James McClure was born circa 1733, and his granddaughter, Martha McClure Hartman, lists William of Scotland as his father on her NSDAR application. So far, nothing has been established about his parents or entry into the Colonies, except that he had settled in Lancaster County, probably in the area that later became Dauphin County. There is a record of the marriage of James McClure and Mary Espy on 30 October 1760 in Dauphin County by Rev. John Doan (Dauphin Co. Marriages,1744-1854).
In November 1768, the Penns purchased a large area from the Iroquois Indians under the Treaty of Fort Stanwick and opened it to settlement the following spring. On the first day the land office opened on April 3 1769, Francis Stuart applied for a Warrent to Survey "300 acres of land ...on the North East branch of Susquehanna and on the West side of said River near the Mouth of Fishing Creek adjoining land applied for by William Barton" (Application #34). The very next day, Stuart conveyed the rights to William Smith D.D. of Philadelphia, stating that he had been acting as trustee in the matter for Smith.
The survey was completed June 3, 1769. It is rather interesting to notice that on May 10, 1769, military representatives of the Penns said in their report that they had found "James McClure with others encamped at the mouth of Fishing Creek, enroute to Wyoming as an advance party." Could this have actually been the survey party concealing their true purpose?
On August 22, 1769, for 116 pounds, William Smith conveyed his right to the property to James McClure. Not until Nov. 5, 1772, probably when final payment had been made, was the conveyance registered and then, on Nov. 6, 1772, the Proprietaries issued the Patent (first Deed) in the name of James McClure. It was called McClure's Choice.
McClure purchased two other tracts adjoining this property but sold them subsequently. The original land stayed in the family, except for small parcels used as right of ways by the N. Branch Canal and the Railroad, until deaths of sons Josiah and James.
James McClure was a respected and involved citizen of Northumberland County. He served as an Assessor and had a number of terms on the Committee of Safety. As such in Sept. 1776 he was selected to distribute powder and lead among Captain Hunters battalion. His last appointment is recorded in 1777, and in March 22 of that year the committee was to meet at the McClure house to hear a complaint about a stolen horse.
Apparently in poor health, on 8th April 1777, James McClure made his will. There is no record yet found of his death date, but we know that it had occurred before July 1778 because when Mrs. McClure and her four children fled following the Wyoming massacre (July 3, 1778) he had died.
The Assessor's record for 1778 lists Mary McClure as head of household, with 211 unimproved acres, 30 improved, 1 horse & four cows. It appears likely that the family stayed in Dauphin County with relatives until some time after the Revolution had ended. During those years the children received their education.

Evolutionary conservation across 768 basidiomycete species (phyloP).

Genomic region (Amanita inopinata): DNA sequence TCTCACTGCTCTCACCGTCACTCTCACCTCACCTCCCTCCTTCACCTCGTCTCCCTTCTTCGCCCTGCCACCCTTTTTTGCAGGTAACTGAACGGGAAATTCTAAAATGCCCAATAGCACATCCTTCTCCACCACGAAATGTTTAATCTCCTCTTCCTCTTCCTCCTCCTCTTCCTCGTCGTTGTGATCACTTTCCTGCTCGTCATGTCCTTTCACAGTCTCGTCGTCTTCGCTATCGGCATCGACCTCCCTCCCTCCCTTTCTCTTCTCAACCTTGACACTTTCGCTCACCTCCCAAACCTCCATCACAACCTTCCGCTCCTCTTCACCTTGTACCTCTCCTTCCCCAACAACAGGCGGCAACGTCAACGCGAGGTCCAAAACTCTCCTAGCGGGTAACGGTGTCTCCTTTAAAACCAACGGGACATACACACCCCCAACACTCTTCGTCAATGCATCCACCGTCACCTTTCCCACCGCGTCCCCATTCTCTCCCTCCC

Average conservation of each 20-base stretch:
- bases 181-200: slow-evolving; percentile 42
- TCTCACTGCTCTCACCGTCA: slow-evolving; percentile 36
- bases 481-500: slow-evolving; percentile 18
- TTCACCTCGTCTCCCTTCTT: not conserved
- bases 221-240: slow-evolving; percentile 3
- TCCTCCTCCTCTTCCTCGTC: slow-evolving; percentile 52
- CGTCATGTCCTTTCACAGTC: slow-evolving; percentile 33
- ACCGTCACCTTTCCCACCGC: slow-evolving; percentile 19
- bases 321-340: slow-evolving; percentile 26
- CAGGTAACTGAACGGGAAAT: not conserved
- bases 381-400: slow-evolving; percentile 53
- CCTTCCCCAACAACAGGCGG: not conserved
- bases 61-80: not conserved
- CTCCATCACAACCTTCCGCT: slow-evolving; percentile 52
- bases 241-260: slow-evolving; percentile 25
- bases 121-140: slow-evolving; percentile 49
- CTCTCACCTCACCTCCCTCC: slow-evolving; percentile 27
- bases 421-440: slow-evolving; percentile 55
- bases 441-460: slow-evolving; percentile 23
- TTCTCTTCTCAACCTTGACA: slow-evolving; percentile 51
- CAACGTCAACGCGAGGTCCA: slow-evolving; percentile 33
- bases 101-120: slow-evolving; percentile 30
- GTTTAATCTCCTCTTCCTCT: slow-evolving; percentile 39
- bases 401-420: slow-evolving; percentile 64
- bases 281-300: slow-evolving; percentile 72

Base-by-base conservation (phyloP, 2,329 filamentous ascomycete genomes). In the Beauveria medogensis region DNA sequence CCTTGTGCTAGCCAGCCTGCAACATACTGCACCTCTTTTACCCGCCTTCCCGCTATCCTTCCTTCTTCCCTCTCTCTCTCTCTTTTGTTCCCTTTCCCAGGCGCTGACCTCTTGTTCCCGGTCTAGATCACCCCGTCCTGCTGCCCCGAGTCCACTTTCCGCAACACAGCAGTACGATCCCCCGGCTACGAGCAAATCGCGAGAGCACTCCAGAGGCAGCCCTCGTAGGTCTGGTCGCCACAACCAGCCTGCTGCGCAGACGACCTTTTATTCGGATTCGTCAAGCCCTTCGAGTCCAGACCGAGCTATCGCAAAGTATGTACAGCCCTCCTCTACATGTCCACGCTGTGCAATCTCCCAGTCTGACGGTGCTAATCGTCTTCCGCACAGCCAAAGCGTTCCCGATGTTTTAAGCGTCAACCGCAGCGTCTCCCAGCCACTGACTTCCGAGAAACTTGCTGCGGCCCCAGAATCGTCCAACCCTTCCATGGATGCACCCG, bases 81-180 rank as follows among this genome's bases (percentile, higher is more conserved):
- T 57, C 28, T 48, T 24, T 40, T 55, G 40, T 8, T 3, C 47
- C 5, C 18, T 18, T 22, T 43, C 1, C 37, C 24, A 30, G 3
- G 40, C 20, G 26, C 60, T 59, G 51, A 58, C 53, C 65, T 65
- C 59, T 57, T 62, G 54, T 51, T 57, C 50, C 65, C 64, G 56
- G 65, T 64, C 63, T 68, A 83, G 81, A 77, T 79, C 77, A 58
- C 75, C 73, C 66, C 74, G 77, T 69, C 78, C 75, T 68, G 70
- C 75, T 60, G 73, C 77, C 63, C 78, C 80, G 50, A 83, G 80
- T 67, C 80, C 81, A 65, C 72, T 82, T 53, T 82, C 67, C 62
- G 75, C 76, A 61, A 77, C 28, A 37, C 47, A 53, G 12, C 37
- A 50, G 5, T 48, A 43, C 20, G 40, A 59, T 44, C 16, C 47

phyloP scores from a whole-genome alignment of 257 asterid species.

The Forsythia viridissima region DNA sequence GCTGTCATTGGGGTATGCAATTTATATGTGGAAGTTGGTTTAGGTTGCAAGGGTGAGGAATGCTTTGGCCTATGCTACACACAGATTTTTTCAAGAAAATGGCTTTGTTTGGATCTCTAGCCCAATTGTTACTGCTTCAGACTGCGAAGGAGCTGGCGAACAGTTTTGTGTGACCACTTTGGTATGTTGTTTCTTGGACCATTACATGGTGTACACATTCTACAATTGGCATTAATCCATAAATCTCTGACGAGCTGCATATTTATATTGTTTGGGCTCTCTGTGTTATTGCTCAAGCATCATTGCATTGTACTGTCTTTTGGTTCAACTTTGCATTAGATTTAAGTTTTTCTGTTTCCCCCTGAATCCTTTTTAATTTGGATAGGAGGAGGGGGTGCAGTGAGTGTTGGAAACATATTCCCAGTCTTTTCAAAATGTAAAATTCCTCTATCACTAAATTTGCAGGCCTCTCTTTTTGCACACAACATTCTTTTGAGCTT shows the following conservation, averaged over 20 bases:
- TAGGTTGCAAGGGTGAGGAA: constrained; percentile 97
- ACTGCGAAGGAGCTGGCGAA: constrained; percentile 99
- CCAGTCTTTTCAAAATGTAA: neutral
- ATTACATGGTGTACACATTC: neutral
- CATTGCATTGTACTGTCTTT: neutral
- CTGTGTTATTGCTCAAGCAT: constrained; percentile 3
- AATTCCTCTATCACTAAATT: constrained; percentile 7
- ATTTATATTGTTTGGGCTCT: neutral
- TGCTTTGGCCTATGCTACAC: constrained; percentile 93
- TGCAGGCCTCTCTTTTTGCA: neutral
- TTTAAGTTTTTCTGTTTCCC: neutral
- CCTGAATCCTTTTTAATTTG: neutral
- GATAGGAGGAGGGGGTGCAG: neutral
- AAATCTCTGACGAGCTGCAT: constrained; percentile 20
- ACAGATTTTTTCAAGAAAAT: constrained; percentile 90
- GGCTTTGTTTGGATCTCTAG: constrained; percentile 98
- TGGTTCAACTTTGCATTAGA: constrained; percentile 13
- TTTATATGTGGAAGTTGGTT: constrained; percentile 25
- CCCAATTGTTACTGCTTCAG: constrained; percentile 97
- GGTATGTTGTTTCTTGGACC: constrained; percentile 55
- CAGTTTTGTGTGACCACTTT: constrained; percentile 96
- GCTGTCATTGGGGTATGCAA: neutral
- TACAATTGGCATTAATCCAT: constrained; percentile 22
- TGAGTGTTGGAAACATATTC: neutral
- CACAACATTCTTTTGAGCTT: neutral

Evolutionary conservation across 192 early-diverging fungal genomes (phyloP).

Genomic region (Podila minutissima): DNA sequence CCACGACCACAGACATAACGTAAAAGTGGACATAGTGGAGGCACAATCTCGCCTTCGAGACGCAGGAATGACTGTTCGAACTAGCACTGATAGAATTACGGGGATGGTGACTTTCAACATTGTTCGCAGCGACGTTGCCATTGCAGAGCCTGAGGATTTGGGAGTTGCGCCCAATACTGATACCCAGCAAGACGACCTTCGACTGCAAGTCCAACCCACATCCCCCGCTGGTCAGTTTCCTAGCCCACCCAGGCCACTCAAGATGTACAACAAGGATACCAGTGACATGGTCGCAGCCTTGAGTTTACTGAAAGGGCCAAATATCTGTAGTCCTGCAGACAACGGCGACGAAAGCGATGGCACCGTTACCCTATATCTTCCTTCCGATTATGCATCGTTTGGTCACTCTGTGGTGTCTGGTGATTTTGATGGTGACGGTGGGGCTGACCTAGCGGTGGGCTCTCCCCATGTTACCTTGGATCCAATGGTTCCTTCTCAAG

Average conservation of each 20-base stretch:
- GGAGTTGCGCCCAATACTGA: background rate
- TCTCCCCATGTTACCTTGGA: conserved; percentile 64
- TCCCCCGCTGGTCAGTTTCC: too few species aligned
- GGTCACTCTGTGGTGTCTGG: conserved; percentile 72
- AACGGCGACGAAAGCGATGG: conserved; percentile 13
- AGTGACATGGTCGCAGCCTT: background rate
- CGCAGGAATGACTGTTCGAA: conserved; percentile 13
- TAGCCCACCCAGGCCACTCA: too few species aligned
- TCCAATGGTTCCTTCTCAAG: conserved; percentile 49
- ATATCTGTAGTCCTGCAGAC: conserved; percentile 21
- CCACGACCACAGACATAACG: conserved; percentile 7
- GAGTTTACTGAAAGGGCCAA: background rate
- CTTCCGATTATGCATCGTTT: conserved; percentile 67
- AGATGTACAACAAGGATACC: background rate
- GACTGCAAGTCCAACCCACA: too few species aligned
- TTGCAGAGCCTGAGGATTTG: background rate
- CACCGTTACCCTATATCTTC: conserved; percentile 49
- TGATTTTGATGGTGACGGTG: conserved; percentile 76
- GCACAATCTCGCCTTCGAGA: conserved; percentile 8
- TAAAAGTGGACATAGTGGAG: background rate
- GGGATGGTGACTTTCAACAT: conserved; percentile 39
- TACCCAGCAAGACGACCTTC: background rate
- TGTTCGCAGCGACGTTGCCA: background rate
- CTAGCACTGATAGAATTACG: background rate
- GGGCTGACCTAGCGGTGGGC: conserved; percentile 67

On September 22 1788, an Inventory of the Estate was made and the Will was probated on October 14, 1788. Final accounting was as of 6 April 1791. An interesting item there records the charge of 19 pounds for "the four cows which were drown in the possession of the children of the testator." The will mentions McClure's wife Mary, brother-in-law George Espy, oldest daughter Margaret, daughter Presila, and sons Joseph and James.
In the year 1793, we find Josiah McClure crossed off in the single man's listing with the notation "has to support a helpless family." He had become of legal age, or possibly because of the death of Mary McClure we can not be certain, but we never see anything concerning "Widow" McClure from that date in legal papers. In 1802 both Josiah and James appear on tax records sharing a 2 story log house with 150 acre each.
1805 - Now they have 100 acres each, as 100 acres was sold from the Fishing Creek side in June of that year. They are still living in one two story log house.
1811 - Josiah now has frame house and barn and James has log house and barn. So the earliest frame house was built prior to 1811, but we have not yet determined if that was the present McClure House. We note that Josiah's daughter says she was born on the site of Fort McClure but, so were James' children.
1814 - Assessment shows Josiah as Registrar (of Columbia County, formed 1813 from Northumberland Co.). He had been appointed in 1813 as the first Registrar of Columbia County, serving until 1821. James is listed as a farmer.
1823 - James now is assessed for a frame house. If McClure House is the one built by James, it was built between 1820 & 1823. Both men paid the taxes until their deaths. Their descendants sold various parcels until the final piece was sold by James' estate in 1855. Part of that particular tract of 73 acres became the property in 1866 of George Hughes, then Douglas Hughes, and finally to the Geo. Hughes who died in 1944. His heirs in turn sold it to the town of Bloomsburg in 1945. In 1955, Fort McClure Chapter DAR was given use of the house and surrounding acre, and in 1960 the Chapter received the deed.
Prepared by Loraine K. Prutzman, Ft. McClure Chapter Daughter
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